Documents provided by American former intelligence technician Edward Snowden show that the United States National Security Agency has unprecedented surveillance capabilities, which allow it to monitor nearly every online activity of targeted Internet users. Snowden, a self-styled whistleblower, who is currently in Russia, provided British newspaper The Guardian with an NSA training presentation. The visually based presentation explains the inner workings of an intelligence collection program called XKeyscore, which the NSA describes as its “widest-reaching” digital collection program. The system allows NSA data collectors to sift through massive online databases containing millions of individual users’ browsing histories, emails and chats —what the NSA calls digital network intelligence (DNI). According to the training presentation, authorized NSA analysts are able to target individual Internet users by entering their name, email address, IP address or telephone number. The presentation states that, upon entering the identifying information, an NSA analyst can tap into “nearly everything a typical user does on the Internet”, including the content and metadata of emails, website browsing and search terms used. Snowden told The Guardian that an NSA analyst only needs to know a user’s personal email address in order to “wiretap anyone [while] sitting at [his] desk, from you or your accountant to a federal judge or even the President”. What is more, it appears that NSA analysts are able to target individual Internet users by simply “filling in an [...] on-screen form”, and by giving only a very broad justification for the probe. Additionally, individual digital collection operations are not approved by a court or senior NSA officers. According to Snowden, all an NSA analyst has to do is suspect that the targeted online user is in contact with “a foreign target”. Meanwhile, NSA Director Keith Alexander was jeered by participants during his keynote speech at the Black Hat Technical Security conference in Las Vegas on Wednesday. Read more of this post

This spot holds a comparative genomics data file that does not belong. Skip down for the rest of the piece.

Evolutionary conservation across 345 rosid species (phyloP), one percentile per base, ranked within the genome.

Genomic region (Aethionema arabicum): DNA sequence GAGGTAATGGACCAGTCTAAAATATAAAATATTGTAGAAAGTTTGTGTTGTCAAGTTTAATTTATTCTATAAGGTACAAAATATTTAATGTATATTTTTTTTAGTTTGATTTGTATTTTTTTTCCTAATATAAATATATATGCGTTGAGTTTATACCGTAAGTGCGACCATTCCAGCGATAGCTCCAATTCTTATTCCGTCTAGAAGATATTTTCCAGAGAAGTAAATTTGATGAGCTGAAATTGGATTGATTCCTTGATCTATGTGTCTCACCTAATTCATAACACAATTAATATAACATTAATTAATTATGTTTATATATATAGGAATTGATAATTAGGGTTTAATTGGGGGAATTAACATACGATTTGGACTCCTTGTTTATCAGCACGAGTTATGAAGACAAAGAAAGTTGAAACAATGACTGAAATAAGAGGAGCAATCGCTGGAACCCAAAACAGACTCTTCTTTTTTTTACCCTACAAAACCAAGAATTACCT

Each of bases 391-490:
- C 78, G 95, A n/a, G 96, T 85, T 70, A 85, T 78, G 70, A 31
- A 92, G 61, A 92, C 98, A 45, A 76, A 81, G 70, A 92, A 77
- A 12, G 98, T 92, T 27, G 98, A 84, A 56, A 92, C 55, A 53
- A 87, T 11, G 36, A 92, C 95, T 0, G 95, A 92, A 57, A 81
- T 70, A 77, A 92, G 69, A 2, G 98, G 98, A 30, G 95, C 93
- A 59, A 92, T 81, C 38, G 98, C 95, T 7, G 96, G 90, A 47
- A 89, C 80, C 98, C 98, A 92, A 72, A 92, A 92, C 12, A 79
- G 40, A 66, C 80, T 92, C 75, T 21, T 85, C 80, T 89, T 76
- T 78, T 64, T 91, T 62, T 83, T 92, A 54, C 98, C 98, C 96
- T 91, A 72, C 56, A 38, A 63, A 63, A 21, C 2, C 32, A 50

News you may have missed #836

Investigating the Boston bombingsBy IAN ALLEN | intelNews.org |
►►NSA guide explains how to access private info on Google. In 2007, the US National Security Agency produced a book to help its spies uncover intelligence hiding on the World Wide Web. The 643-page tome, called Untangling the Web: A Guide to Internet Research (.pdf), has just been released by the NSA following a FOIA request filed in April by MuckRock, a site that charges fees to process public records for activists and others. Although the author’s name is redacted in the version released by the NSA, Muckrock’s FOIA indicates it was written by Robyn Winder and Charlie Speight.